Earlier this month the North Atlantic Treaty Organization turned 70. And a recent report from the Harvard Kennedy School paints a bleak picture.
The report, titled “NATO at Seventy: An Alliance in Crisis,” was co-written by Douglas Lute, who served as an ambassador to NATO from 2013-2017.
The report was strongly critical of President Donald Trump’s “open ambivalence” about NATO’s value to the U.S. “For the 70 years of NATO history, going back to 1949 and President Harry S. Truman, NATO has been able to count on one element of continuity,” said Lute on “Chicago Tonight.” Lute was in town this week to commemorate the 70th anniversary at the Chicago Council on Global Affairs.
“And that is a strong committed, reliable American presidential leadership. And for the first time we don't have that today.” Lute says that this has eroded the confidence of the other NATO member nations, not only in President Trump, but more broadly in the American commitment to the alliance.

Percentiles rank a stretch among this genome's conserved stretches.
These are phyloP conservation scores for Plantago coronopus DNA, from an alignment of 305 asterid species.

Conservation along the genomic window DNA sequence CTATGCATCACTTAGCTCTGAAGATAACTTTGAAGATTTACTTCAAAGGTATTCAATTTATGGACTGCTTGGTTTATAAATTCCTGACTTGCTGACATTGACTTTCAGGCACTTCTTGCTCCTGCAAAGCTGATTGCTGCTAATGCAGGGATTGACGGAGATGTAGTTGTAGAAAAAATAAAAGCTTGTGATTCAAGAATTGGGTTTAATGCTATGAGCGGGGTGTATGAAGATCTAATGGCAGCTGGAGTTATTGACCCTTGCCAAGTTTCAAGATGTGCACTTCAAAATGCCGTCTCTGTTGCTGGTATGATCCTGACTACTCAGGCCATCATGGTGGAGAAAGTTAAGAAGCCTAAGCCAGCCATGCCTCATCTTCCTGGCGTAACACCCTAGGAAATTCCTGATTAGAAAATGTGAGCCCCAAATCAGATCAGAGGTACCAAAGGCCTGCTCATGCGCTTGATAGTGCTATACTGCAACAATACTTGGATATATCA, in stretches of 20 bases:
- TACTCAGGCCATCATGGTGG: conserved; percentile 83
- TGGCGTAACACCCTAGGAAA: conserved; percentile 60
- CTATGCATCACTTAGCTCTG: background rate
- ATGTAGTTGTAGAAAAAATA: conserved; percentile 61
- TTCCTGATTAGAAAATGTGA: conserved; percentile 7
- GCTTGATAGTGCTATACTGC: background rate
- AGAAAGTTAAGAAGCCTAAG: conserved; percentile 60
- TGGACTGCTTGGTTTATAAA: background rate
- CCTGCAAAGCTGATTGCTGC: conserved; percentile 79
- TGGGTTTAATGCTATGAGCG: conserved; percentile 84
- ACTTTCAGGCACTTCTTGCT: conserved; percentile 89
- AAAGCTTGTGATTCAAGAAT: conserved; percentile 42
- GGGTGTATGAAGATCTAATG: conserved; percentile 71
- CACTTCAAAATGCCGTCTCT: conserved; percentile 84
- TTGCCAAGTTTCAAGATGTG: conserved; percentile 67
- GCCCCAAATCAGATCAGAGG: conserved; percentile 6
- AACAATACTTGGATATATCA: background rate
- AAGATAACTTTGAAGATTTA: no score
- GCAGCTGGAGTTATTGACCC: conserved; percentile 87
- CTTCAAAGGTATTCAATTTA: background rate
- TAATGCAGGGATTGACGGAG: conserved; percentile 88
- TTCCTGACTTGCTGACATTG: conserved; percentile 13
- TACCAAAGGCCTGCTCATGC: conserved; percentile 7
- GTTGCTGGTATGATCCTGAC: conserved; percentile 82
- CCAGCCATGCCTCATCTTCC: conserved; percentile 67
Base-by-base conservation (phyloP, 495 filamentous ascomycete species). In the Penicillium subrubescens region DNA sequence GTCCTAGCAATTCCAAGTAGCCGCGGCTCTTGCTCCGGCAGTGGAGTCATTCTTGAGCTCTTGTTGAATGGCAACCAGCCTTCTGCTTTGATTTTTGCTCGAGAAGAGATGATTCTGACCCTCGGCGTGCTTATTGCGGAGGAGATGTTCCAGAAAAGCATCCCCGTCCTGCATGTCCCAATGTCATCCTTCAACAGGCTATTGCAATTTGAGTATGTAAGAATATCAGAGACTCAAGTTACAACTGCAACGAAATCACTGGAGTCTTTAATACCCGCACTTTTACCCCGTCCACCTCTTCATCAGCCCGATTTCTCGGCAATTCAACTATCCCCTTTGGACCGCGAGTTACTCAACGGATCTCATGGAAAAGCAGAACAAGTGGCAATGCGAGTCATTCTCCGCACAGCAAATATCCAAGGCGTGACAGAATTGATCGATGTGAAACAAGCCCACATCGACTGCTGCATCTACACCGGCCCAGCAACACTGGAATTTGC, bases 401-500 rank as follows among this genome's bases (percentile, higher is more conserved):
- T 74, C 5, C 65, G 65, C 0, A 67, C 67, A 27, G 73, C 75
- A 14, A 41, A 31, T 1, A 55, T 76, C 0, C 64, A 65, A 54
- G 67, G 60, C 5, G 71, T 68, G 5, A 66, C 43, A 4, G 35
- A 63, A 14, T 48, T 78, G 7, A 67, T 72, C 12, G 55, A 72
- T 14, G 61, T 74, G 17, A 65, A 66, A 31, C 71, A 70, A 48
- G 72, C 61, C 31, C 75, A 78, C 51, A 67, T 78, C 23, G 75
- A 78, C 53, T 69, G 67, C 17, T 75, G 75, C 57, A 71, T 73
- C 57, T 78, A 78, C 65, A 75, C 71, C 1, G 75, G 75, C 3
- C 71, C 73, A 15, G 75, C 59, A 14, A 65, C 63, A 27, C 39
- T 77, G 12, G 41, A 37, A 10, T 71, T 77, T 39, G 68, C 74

Lute says the president does have a point when he pushes for increased contributions to NATO from other member nations. “European allies have committed to spending 2% of their gross domestic product, 2% of their budgets, on defense,” he says. “And today, only seven allies joined the U.S. in meeting that benchmark. So the European allies do need to step up.”
The report also pointed to challenges from other NATO partners, specifically Poland, Hungary and Turkey, saying they have “undermined their own democracies in varying degrees by suppressing free speech and a free press and limiting the independence of the courts.”
Lute says the problem in these countries relates to the second sentence in the NATO treaty. “It declares that all members of NATO will seek to abide by three key principals: democracy, individual liberty and rule of law,” he said. “And yet, among (those three countries), you see a marked decline in the rating of those democratic values. And this slippage or drift away from the core values is also very corrosive to the alliance.”